There is something about stop-action animation that remains magical to me. I don’t know if it is the effort behind it or simply the way inanimate objects come to life when it is done right, but it captured me as a kid and continues to grab me as an adult. Until Laika Studios (Kubo and the Two Strings) came online about 10 years ago, the torch and almost sole standard bearer for stop-action was Aardman Studios and, in particular, Nick Park.
Park created the wonderful Wallace & Grommit, Shaun the Sheep, and a slew of advertisements and short films. Then, in 2005, tragedy struck when a fire wiped out nearly all the decades of models and sets Aardman had brought to life. What has followed that devastation has never quite hit their high mark, at least in long-form adult fare.
Early Man is no exception. If you love footy and have kids, this film is a riot. It is full of humor (adult and child) and has a sweet and empowering tale for all children. And, of course, it has a great animal sidekick, voiced by Park himself, that steals the film. The rest of the story, for adults at least, is fine, but not brilliant despite a well-known and talented voice cast. Most importantly, the animation is wonderful.
Where does it lose adults, or at least me? The movie starts off with cavemen and dinosaurs alive at the same time in order to tie in the great meteor strike to the plot (wholly unnecessary, but they couldn’t resist the dinosaur thing). Then it goes on to not think through its production design; the clothing is all whole, wild animal furs when all they hunt are rabbits for example. And, finally, it has several key script contradictions. Will kids notice any of this? Probably a tiny bit, but most won’t. However, it was effort to keep having to forget the errors as I was watching–and I love Park’s work. I will say the script does have a lot of fun British humor. Perhaps part of the challenge was seeing the movie after seeing the new Shaun the Sheep trailer, which looks so very funny and sly…and this film just didn’t seem to have the same level of intelligence and cleverness.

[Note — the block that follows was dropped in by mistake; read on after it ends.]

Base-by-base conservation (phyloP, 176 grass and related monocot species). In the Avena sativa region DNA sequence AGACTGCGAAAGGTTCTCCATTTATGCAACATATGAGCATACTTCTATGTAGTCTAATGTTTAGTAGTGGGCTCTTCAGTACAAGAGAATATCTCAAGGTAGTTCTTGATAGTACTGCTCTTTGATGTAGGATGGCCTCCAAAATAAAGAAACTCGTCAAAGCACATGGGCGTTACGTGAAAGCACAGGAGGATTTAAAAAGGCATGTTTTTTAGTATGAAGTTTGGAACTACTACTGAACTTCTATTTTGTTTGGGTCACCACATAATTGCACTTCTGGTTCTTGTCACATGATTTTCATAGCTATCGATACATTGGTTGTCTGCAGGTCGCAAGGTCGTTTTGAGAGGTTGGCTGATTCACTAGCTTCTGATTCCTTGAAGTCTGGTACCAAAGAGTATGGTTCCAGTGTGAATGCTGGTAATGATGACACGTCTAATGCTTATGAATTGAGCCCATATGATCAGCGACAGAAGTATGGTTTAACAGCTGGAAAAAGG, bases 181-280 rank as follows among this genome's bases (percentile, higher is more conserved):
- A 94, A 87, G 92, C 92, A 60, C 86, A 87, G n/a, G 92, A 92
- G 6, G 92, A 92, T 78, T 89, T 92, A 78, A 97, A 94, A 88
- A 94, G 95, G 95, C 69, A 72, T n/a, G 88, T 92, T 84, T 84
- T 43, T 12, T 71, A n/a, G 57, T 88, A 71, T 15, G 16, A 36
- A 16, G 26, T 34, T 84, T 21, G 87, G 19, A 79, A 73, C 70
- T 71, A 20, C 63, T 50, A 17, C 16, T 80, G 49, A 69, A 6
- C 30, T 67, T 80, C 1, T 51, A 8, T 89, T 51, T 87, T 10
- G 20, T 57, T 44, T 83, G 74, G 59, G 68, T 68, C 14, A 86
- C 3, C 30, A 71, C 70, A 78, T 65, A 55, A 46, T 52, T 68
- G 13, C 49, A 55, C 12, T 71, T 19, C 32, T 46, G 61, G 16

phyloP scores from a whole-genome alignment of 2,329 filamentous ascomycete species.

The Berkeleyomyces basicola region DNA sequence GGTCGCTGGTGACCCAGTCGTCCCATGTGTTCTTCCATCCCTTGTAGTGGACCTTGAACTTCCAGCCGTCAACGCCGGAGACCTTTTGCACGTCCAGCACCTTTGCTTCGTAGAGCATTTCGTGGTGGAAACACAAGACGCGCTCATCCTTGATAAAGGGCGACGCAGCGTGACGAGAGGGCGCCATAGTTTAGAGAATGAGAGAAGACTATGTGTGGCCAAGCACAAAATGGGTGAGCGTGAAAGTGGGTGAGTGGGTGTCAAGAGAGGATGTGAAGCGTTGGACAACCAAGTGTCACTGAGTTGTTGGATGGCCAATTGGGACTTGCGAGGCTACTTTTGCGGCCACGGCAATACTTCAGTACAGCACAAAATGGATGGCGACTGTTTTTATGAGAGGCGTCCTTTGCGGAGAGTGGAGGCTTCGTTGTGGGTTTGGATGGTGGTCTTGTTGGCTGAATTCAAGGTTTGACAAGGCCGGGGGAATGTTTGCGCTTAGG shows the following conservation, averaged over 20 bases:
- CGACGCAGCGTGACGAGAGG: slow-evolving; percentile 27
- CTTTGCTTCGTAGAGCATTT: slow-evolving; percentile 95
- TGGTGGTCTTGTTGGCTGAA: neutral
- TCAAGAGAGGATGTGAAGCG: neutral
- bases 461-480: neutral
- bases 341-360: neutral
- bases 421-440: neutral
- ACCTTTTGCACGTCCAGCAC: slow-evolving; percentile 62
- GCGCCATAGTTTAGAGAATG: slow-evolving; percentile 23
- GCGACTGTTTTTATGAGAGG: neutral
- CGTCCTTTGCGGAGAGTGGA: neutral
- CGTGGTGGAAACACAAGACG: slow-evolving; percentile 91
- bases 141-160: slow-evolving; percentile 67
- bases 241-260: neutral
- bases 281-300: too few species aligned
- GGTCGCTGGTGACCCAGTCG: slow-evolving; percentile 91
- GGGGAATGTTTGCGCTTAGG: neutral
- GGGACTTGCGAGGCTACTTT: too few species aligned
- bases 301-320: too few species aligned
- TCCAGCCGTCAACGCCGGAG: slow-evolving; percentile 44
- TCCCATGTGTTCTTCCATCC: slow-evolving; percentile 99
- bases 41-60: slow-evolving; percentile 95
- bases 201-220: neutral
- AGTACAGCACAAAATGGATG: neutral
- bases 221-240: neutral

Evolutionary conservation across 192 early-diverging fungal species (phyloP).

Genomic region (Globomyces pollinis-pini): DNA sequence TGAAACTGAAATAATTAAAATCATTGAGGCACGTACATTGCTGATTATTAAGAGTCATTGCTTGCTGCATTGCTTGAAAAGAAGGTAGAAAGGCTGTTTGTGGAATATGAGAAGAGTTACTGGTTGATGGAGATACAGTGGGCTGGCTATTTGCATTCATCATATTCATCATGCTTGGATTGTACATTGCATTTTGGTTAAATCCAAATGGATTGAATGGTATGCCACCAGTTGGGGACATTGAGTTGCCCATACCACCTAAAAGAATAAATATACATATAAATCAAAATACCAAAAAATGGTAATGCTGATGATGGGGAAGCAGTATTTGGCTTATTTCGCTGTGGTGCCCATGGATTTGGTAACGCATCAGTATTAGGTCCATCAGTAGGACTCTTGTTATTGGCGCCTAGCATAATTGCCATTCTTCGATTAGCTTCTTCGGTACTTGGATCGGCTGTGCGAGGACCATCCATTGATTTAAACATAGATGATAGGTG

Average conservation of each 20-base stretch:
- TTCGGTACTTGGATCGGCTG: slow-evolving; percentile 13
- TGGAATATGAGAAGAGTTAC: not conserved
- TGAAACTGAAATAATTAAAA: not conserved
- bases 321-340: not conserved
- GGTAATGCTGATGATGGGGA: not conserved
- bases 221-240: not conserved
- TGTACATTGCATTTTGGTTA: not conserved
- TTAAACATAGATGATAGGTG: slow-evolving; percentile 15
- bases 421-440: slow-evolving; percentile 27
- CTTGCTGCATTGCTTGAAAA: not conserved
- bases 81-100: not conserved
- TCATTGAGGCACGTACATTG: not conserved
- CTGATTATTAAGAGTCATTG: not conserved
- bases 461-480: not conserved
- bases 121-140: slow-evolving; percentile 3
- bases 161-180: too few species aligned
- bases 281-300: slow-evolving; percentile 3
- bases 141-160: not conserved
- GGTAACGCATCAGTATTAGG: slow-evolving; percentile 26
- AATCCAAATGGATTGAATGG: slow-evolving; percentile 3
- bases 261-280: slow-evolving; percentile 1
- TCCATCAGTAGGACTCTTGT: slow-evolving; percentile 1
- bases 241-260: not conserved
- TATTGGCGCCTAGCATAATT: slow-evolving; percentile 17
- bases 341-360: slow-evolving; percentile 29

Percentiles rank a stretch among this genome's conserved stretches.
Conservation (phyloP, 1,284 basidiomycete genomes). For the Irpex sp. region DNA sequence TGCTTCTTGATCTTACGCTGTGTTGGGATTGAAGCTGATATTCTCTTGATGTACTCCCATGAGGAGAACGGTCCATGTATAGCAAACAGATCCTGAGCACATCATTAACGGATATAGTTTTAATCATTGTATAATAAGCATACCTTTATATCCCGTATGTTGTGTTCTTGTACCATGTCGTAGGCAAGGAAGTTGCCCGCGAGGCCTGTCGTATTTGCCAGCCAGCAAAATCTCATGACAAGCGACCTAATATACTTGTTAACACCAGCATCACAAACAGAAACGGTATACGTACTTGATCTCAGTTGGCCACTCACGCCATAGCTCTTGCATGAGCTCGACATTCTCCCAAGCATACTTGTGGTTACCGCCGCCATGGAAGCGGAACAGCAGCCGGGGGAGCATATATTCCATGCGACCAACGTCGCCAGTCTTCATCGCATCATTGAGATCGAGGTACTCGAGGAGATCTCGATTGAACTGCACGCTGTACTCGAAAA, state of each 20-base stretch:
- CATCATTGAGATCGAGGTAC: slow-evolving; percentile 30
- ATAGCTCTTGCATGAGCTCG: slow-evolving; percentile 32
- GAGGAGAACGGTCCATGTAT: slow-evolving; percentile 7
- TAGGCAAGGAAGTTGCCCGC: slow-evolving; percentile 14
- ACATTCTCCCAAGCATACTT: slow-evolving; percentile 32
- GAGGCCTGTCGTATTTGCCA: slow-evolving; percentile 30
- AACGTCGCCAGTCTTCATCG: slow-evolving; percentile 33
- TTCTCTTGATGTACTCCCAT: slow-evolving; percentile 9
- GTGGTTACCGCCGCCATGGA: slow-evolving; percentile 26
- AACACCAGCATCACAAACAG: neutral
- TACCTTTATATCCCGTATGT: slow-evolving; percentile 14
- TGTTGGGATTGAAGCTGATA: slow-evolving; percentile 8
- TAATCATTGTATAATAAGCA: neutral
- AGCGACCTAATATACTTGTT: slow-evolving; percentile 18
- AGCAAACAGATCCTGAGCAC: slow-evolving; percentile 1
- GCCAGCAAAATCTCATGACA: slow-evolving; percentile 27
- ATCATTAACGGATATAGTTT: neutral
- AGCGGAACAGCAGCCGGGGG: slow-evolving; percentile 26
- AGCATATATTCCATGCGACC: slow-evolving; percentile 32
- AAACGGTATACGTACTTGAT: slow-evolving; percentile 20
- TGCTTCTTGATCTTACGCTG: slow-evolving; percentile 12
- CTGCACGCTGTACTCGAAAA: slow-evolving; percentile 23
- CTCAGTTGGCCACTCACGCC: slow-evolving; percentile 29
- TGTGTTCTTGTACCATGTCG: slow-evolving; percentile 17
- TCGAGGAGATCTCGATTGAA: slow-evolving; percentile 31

I’m not saying don’t go to this film. I am saying go with the right expectations. This is a fabulous film for young kids with enough humor for adults that it works. It just isn’t the classic I had hoped for, and always hope for, with Aardman Studios. Their technique is still great and their sense of whimsy still very much alive, but they need to get better writers on board to keep the adults fully engaged. Though, admittedly, Mark Burton, who brought us the wonderful and clever Curse of the Were-Rabbit and last year’s Shaun the Sheep Movie, was one of the primary writers on this feature. So it isn’t so easy to point to where this particular film went off-track. But go and support the art form and enjoy the escapism of it all. It may not be a classic, but it is still solid animation from a studio that is a master of the art.